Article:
Concluding Remarks: The World of Laplace and the World of Bergson

  • Milič Čapek
Part of the Boston Studies in the Philosophy of Science book series (BSPS, volume 7)


We have now to indicate briefly how the paradoxical structure of the microphysical — and microchronical — world is related to the matter of our daily experience as well as to the matter of classical physics which, according to the expressive abbreviative formula of Edouard le Roy, is “a more refined common sense, a more penetrating sensory perception (un sens commun plus affiné, une perception plus aigüe)”.1 Implicitly, and in part even explicitly, this has been discussed before. All that I am going to do here is systematically restate and summarize it.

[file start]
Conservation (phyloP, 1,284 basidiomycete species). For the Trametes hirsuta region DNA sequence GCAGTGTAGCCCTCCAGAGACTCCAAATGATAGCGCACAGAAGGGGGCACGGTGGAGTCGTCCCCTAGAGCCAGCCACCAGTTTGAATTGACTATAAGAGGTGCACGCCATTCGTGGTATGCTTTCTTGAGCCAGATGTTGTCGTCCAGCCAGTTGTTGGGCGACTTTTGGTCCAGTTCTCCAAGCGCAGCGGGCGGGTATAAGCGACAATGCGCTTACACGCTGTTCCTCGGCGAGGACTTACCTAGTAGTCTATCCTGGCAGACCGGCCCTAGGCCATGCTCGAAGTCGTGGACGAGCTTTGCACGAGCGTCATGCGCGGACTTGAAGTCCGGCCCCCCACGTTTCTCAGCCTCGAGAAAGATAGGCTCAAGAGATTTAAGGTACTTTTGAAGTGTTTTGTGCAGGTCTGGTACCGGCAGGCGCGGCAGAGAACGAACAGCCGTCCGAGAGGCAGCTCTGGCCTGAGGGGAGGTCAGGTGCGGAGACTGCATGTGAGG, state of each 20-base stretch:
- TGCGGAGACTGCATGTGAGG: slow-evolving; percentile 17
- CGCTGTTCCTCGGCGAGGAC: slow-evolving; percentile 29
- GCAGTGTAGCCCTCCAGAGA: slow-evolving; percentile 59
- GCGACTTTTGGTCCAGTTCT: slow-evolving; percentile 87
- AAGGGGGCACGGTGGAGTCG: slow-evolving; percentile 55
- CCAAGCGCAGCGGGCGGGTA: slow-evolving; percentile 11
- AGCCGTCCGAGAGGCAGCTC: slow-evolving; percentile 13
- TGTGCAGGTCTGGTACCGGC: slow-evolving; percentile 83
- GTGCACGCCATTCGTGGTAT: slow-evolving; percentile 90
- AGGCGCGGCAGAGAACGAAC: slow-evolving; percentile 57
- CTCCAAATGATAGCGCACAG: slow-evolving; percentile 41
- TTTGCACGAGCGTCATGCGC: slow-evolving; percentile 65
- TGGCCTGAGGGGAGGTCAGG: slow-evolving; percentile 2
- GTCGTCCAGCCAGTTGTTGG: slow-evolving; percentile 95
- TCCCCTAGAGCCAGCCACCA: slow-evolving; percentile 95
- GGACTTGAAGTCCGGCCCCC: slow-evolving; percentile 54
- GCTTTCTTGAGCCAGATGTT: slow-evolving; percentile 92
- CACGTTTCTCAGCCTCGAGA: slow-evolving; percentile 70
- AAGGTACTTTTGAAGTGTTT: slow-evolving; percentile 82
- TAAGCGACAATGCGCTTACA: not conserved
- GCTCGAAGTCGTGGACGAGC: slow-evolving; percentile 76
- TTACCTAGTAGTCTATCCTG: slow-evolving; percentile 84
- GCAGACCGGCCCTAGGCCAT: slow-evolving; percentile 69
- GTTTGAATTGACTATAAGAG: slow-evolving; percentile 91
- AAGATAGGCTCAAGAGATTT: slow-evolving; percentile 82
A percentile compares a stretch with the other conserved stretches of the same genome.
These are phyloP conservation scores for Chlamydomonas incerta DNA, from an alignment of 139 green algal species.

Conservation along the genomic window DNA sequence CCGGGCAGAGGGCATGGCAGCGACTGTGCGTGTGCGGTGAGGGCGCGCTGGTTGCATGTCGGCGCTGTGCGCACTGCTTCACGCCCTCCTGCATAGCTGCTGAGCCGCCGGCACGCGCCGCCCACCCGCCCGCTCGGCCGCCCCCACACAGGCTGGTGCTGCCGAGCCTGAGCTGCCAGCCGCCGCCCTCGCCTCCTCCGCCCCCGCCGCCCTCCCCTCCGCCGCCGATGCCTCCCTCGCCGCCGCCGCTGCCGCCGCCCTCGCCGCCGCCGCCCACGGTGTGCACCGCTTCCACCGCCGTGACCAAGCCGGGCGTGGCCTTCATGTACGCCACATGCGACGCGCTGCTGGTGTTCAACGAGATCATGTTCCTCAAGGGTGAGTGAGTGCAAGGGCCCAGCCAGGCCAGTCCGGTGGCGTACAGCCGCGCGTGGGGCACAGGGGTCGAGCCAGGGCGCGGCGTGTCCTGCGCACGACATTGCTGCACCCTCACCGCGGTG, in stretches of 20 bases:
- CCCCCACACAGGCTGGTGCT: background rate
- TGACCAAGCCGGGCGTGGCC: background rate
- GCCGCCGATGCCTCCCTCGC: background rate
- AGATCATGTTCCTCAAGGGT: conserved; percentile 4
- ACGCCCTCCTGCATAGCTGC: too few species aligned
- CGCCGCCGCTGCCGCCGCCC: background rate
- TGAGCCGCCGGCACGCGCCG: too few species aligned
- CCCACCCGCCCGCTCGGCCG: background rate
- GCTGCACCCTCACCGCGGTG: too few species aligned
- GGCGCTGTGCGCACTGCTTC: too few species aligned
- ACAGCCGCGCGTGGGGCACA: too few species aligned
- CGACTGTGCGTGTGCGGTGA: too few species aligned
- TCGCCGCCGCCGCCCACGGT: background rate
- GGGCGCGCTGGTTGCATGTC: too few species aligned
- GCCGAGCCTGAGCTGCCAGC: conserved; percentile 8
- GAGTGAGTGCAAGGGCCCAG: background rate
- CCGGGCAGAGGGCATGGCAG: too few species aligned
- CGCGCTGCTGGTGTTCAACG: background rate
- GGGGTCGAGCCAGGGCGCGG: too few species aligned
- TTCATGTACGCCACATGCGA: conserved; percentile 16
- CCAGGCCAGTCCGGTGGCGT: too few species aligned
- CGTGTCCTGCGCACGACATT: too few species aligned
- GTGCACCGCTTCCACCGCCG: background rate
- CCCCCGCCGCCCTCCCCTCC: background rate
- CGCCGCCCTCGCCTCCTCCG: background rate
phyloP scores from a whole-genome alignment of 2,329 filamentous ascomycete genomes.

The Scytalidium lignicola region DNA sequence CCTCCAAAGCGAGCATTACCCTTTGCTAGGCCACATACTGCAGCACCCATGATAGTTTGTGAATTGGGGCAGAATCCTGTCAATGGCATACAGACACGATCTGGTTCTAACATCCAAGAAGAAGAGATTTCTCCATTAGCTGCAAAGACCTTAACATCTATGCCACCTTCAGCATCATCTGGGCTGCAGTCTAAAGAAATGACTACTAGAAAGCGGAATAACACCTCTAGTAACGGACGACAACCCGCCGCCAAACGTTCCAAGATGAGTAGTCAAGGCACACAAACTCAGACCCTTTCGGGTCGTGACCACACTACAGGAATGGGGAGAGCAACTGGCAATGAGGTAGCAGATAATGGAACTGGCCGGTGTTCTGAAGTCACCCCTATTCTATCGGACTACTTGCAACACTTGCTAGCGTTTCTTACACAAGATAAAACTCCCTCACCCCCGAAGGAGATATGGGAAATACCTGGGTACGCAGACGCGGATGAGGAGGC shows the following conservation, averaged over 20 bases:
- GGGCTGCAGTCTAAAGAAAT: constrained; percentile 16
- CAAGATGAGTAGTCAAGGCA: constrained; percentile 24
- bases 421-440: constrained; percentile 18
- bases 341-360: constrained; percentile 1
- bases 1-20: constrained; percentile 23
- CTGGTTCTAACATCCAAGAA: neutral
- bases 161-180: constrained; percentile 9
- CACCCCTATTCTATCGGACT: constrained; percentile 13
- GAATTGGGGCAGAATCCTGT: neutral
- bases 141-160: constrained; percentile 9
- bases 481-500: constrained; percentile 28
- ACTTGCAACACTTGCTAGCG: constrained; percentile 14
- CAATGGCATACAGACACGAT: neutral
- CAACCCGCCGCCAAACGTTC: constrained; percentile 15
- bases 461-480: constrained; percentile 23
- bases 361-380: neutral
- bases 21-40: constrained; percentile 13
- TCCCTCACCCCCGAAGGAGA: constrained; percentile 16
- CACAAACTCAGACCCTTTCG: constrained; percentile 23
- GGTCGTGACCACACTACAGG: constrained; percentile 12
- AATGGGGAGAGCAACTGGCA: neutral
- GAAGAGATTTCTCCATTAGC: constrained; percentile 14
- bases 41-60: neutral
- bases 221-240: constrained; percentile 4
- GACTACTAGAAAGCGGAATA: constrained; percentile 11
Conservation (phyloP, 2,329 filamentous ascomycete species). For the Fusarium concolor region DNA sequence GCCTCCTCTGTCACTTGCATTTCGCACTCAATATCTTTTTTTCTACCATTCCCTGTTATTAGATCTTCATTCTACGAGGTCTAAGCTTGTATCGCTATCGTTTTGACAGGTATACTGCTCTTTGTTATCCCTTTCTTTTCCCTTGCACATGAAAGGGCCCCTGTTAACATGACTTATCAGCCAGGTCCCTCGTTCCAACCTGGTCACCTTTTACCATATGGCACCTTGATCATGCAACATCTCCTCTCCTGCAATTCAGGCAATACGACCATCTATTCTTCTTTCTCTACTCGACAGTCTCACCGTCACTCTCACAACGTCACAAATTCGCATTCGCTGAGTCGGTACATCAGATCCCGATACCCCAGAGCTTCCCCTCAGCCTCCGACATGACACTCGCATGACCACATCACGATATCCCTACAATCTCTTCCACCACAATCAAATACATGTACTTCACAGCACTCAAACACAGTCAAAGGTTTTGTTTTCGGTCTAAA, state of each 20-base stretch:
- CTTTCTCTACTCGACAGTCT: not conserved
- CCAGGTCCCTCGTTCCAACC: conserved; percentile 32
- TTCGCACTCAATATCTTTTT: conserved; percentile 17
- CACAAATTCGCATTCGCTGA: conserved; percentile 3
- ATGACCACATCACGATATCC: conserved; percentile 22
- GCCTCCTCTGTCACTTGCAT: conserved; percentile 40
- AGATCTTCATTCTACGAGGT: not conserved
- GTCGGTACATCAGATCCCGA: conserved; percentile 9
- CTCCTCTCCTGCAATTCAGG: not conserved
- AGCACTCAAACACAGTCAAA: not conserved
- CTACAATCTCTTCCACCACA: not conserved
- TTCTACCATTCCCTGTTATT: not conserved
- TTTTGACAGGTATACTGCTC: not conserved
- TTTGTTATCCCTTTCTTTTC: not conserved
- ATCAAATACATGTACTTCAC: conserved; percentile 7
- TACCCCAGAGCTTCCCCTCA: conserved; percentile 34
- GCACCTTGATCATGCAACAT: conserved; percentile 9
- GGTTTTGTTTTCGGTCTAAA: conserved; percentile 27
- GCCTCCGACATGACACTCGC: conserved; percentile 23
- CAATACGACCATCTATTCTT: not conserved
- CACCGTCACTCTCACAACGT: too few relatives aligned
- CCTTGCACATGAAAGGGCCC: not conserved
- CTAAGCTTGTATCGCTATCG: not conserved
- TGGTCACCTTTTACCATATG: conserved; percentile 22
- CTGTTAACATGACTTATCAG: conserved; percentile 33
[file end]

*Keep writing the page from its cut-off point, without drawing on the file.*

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  1. 1.
    E. Le Roy, ‘Continu et discontinu dans la matière: le problème du morcelage’, in Continu et Discontinu. Cahiers de la nouvelle journée, No. 15, Paris, 1929, p. 136.Google Scholar
  2. 2.
    Cf. the concluding paragraph of The Two Sources of Morality and Religion(transl. by R. Ashley Audra and Cloudesley Brereton), H. Holt, New York, 1935.Google Scholar

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© D. Reidel Publishing Company, Dordrecht, Holland 1971

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  • Milič Čapek

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